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Changes relating to Brexit are causing significant disruptions for manufacturers when trading with the EU. Delays are being caused by new paperwork being required, checks at borders and the new rules of origin requirements. While the current conditions are challenging for importers and exporters, acting now could allow businesses to gain a competitive advantage as the situation begins to stabilise.
Why is the situation not improving?
Although a post-Brexit trade deal is now in place, the level of turmoil at UK/EU borders has increased since the beginning of the year. In several cases, goods are being held up at border controls due to customs declarations being incomplete or completed incorrectly. Some transport operators are reporting that there have been cases of entire containers being stopped simply because a single consignment contained a minor error in the documentation. Some retailers and couriers have stopped delivering goods altogether due to the possible costs they may incur.
Impact on SME manufacturers
SME manufacturers exporting smaller shipments to the EU are finding this particularly frustrating. Even if the new paperwork has been completed correctly, their goods may still be held at the border as part of a larger groupage consignment, if some of the documentation is incorrect or incomplete. The freight forwarder is responsible for completing the customs declarations on behalf of their customers, and this can only be done properly if they have been passed the right information to begin with.
How can the risk of delivery delay be mitigated?
Although the border disruption is mostly out of their control, it is imperative that manufacturers do everything in their power to mitigate the risk of delivery delays by providing the correct information to their logistics partners. This can be achieved by keeping a checklist of the information required for the new customs declarations and assisting the freight forwarder as much as possible. Under the new rules of origin requirements, if parts or raw materials sourced from overseas are used in the manufacture of goods bound for the EU, a tariff could be payable at the point of entry to the single market. However, if the manufacturer can prove that there has been enough processing under the new origin rules, tariffs should not apply.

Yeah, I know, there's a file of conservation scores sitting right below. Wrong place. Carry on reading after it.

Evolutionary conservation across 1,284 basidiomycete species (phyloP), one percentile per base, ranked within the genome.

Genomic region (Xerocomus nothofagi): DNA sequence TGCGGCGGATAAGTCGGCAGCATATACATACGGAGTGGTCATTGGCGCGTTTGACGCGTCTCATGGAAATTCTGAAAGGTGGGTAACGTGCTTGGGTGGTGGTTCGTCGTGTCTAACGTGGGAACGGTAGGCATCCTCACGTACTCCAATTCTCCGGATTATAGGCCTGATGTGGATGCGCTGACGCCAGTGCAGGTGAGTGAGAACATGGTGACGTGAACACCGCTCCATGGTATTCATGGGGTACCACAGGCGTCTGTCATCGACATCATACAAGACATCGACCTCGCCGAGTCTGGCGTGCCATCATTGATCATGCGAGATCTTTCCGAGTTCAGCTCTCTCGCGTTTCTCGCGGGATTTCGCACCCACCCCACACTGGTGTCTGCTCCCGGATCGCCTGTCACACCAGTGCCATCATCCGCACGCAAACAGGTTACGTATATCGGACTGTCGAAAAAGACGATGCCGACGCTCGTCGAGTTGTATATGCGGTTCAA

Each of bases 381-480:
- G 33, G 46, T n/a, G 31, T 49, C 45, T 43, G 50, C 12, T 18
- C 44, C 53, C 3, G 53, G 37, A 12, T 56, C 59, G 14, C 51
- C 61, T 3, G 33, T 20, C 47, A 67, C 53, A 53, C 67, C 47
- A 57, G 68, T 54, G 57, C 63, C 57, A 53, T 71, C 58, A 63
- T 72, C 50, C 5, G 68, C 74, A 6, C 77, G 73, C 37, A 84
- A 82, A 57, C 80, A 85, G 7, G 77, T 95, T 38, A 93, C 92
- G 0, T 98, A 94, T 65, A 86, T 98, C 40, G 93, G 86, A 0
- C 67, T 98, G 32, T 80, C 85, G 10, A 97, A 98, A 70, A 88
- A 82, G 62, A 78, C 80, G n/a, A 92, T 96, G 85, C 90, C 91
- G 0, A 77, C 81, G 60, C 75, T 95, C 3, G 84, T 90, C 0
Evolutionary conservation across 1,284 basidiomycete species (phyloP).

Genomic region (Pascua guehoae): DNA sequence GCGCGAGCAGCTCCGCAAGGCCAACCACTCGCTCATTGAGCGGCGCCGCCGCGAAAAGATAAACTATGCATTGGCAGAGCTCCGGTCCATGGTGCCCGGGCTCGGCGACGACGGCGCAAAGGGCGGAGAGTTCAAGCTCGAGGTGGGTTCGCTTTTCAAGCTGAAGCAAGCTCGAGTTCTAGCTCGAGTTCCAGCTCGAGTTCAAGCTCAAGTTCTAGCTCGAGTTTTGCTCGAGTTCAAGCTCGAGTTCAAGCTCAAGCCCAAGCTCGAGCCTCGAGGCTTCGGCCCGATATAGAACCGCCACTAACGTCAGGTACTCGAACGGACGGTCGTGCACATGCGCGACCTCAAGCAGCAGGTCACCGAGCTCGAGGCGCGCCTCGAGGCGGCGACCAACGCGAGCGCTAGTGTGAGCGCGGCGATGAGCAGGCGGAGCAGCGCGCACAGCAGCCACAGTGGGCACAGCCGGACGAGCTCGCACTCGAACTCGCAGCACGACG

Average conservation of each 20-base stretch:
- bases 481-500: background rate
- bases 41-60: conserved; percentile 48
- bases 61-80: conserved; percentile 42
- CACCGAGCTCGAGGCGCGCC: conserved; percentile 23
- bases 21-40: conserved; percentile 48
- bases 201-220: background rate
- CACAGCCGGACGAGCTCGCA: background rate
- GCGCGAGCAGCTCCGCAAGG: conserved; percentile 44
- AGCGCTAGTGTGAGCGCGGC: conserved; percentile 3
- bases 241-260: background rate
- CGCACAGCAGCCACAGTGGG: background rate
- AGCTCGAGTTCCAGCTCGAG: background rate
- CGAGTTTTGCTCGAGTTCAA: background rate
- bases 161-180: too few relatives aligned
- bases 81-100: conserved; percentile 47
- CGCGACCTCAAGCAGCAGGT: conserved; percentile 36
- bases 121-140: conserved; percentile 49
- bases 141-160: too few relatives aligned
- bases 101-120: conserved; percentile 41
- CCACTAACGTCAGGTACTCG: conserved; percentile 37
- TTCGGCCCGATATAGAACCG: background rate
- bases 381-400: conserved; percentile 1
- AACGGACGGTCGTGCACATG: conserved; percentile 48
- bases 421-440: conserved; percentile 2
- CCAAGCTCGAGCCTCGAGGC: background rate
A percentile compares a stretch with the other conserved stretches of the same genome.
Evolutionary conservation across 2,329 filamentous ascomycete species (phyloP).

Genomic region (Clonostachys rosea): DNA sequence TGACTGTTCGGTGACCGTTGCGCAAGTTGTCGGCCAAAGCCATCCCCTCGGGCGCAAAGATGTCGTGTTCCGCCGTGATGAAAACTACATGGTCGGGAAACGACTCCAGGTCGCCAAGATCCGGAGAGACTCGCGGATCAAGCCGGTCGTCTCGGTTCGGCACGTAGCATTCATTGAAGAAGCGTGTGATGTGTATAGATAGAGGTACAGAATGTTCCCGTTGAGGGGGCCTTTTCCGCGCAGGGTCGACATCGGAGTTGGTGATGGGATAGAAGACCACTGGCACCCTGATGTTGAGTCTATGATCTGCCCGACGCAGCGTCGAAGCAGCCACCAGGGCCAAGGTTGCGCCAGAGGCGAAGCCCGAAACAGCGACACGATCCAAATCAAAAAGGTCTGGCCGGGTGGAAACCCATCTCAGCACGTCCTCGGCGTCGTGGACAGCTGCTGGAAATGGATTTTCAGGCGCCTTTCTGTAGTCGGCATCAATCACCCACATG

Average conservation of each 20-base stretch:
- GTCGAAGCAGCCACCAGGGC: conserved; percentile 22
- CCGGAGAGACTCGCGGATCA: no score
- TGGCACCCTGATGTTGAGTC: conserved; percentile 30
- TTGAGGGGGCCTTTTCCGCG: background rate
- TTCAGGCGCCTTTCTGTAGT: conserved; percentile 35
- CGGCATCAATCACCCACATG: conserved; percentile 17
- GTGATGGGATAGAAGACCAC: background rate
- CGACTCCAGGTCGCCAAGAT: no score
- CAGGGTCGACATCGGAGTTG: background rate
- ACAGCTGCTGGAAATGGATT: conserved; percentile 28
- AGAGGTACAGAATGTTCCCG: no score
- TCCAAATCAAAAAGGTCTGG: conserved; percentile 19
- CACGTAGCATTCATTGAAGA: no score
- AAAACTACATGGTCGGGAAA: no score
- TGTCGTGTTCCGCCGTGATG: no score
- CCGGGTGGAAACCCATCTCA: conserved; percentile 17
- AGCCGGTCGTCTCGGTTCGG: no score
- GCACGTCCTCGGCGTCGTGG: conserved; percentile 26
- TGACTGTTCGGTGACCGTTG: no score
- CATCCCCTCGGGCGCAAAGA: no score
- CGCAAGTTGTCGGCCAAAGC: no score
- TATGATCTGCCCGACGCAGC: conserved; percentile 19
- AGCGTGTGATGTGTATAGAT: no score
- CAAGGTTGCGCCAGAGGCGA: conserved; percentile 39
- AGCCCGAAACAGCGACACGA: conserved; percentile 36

Manufacturers should look to stay close to their suppliers and ensure they have access to detailed information about any goods or raw materials sourced from overseas. This will support logistics partners in completing customs declarations accurately and reducing the impact of tariffs. This is particularly crucial for manufacturers with complex supply chains that might be sourcing goods from more than one country.
Improving border disruption
Stockpiling ahead of Brexit and transport operators attempting to push orders through before the end of the transition period are among the reasons for the current level of border disruption. It seems likely that the current situation will improve as the new paperwork and procedures find their feet and become more established. However, some manufacturers shipping large volumes of multiple shipments to the EU might look to acquire or lease extra warehouse space to store goods that are ready to be shipped. This increase in capacity may alleviate pressure at borders in the short term.
In some cases, manufacturers affected by new product-specific rules, such as food and drink producers, may also need to weigh up whether continuing such export activity is viable.
For businesses shipping lower volumes of goods to the EU, it is still important to take action, as reducing disruption could protect customer relationships. Although stockpiling goods that are ready to be shipped may not be necessary, it is important to consider if unforeseen costs may occur and who will be liable for them. Close management of supply chain relationships is essential. Working with logistics partners who can support manufacturers with understanding the impact of the new paperwork and rules of origin could provide a competitive advantage. Training for staff involved in the dispatch of shipments is also important to ensure they have access to the information they need.
Act now to continue trading profitably with the EU in the future
While the situation is expected to improve, manufacturers know that the new procedures and legal requirements are here to stay. If manufacturers look to adapt now and ensure they have access to the advice and support they need, it will be possible to continue trading profitably with customers in the EU in the future.
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The post Manufacturers must take action to alleviate border disruptions was written by Menzies Sam Coombes and appeared first on Menzies LLP.
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Author Of this post: Sam Coombes